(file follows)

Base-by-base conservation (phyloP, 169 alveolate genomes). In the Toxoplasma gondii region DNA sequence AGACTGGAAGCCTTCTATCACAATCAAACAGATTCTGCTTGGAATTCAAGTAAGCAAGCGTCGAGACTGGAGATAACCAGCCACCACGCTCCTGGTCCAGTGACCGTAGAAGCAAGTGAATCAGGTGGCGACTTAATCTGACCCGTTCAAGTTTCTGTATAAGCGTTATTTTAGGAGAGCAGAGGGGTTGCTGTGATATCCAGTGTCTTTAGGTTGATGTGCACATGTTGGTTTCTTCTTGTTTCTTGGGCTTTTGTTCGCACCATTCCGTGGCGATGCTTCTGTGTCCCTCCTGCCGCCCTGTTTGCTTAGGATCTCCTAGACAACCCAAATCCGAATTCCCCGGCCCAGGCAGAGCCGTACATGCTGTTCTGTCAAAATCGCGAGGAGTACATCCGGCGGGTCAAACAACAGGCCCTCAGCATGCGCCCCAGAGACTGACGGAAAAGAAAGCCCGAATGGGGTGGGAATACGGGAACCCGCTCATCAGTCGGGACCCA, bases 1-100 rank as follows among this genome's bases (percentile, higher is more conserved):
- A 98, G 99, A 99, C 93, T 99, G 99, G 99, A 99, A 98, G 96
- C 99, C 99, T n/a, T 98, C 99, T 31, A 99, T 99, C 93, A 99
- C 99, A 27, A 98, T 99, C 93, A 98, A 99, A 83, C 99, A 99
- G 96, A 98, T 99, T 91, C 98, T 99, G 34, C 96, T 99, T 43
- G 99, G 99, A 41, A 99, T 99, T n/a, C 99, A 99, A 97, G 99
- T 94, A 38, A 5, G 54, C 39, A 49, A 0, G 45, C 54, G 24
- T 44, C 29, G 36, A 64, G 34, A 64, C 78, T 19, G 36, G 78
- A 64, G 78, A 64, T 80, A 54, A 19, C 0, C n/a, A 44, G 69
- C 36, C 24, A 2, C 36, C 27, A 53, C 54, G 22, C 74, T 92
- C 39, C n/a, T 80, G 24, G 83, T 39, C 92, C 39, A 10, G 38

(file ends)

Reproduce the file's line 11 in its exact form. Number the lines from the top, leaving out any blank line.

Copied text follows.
- C 39, C n/a, T 80, G 24, G 83, T 39, C 92, C 39, A 10, G 38